Banks also want to play the game. Sarah Clark from NFC World quotes RBC and writes: “With the addition of new mobile devices we are making the RBC Wallet more accessible to our clients through an additional platform and devices, ensuring that our users will continue to have the choice and flexibility that they have experienced in our traditional and online banking channels,” says Linda Mantia, executive vice-president for cards and payment solutions at RBC.
Read more: The Payment Chess Board, WAI November 2014
Beyond the sector and industry level, entire regions organize their view of a digital future, investigating the economic potential while identifying critical improvement areas, and growing cultural, technical constraints.
Europe is embracing the digital economy, for a very good reason. As Alexandre Barth explains for Maddyness, “digital already represents 5,5% of French GDP and contributes to 25% of the annual growth”. There is a growth future in digital. The only step missing is to make it more concrete than virtual. There are a few reforms that need to take place first. The good news is: these reforms are underway, as reminds Jean Pisani-Ferry in his report “Rebalancing the governance of the euro area“. According to the author: “Never had Europe undertaken as many reforms in its history. Yet very few European leaders estimate that results of these reforms will be sufficient.” He mentions the “OHIO effect” (Own House In Order) as a remaining constraint to build a shared and sustainable growth across the euro zone.
Read more: Europe goes to the board, WAI June 2015
In parallel, breakthrough services and technologies are reaching market reality, unearthing questions that require a deeper analysis and thinking before considering any further move.
Technological advances are increasingly bringing AI closer to a market reality. Beyond technology, a shift seems to enable specialists to now foresee practical innovation and improvements enabled by AI. Moreover, some experts start to describe another potential social change that would see entrepreneurship and new types of activities replace the jobs we leave to robots. This all has a taste of “too good to be true” and the “high scrutiny” reflected in the first part of this analysis balances this view.
Read more: AI, not artificial at all, WAI July 2015
Beyond social and sociological considerations, business models and infrastructure themselves are being reinvented and questioned, highlighting the depth of the revolution innovation experts seem to instigate. Although critical and necessary, this questioning resurgence stymies an apparent “gold nugget” effect surrounding digital and big data.
Although AI brings a strong appetite to market, the dependencies surrounding the delivery of adequate services and solutions seem to outweigh the business model maturity. With an on-going debate on long term value add of such services with regards to the economic changes AI may generate, and questions on human place in technology, experts and analysts provide a dynamic market overview of automation, machine learning and neural network researches, with the Internet of Things and Big Data as key enabler for future AI services.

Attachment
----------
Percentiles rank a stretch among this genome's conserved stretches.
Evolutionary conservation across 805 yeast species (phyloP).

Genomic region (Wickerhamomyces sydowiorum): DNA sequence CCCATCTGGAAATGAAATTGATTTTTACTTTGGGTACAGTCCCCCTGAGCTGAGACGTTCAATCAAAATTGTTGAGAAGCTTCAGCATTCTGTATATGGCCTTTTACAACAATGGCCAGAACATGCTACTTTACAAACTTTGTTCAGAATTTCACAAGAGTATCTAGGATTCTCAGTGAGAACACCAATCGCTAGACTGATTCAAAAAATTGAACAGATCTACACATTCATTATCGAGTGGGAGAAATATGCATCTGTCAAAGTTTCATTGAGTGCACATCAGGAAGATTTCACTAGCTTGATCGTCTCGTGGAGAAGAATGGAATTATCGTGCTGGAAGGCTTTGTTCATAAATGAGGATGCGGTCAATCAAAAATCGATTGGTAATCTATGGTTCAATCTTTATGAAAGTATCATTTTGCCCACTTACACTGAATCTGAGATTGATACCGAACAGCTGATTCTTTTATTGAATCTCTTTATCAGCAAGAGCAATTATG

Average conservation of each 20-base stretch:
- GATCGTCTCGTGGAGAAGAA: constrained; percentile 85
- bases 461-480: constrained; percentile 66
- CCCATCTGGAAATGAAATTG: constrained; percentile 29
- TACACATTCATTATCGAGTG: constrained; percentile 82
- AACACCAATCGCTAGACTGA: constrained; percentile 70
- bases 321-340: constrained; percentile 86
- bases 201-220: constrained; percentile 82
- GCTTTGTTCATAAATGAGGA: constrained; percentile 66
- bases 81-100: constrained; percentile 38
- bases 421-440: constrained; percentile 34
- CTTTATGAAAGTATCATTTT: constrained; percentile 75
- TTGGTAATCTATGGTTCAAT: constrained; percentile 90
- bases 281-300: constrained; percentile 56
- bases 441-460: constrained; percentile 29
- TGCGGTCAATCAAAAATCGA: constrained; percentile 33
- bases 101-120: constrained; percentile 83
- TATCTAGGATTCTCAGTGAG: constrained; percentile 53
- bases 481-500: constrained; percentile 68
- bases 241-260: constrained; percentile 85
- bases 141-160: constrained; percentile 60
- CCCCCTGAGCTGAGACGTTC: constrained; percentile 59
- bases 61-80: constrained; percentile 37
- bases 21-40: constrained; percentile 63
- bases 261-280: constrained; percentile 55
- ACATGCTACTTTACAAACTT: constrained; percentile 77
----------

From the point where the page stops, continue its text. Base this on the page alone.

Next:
The choice is ours
Innovation experts, analysts and practitioners prove to be highly creative in determining a smarter approach to innovation, so as to foster solutions that fit rapidly evolving constraints. Beyond technologies, digital, politics and economics, innovators seek to reach human emotions to generate actions.
As a way to create human links between businesses, products and customers, leaders and innovation practitioners develop storytelling based strategies that are shaping new approach and messages sent to market. As business becomes slightly more personal, individuals are driven back at the heart of strategies and creativity, generating new innovation potential closely linked to emotions, although developed with technology. How does innovation use storytelling to shape new markets?
Furthermore, innovation communities have identified the value of connecting experiences. It is not about building volumes and scales, it is about refining sense and priorities. By outlaying a common scope for innovation, we eventually give ourselves the tools to be our own actor of change.
By creating communities and developing collaborative approach to change, innovators outline critical attitudes to innovate towards a better world. They encourage to trigger emotional strengths, team emulation and continuous learning. Innovation communities and organizations develop programmes which accentuate their value in their ecosystem while encouraging individual engagement. Three mains drivers to generate collaborative change are highlighted in our own communities today: Storytelling, Tech Clusters in Africa, and developing networks to unearth new ideas.
Embracing the opportunity to connect experiences and knowledge, experts and analysts highlight a global thinking framework to create the right ecosystem for a digitally led growth. While new services and business models disrupt our legacy approach to innovation, our connected professional and individual creativity appears as a key enabler of intelligent change.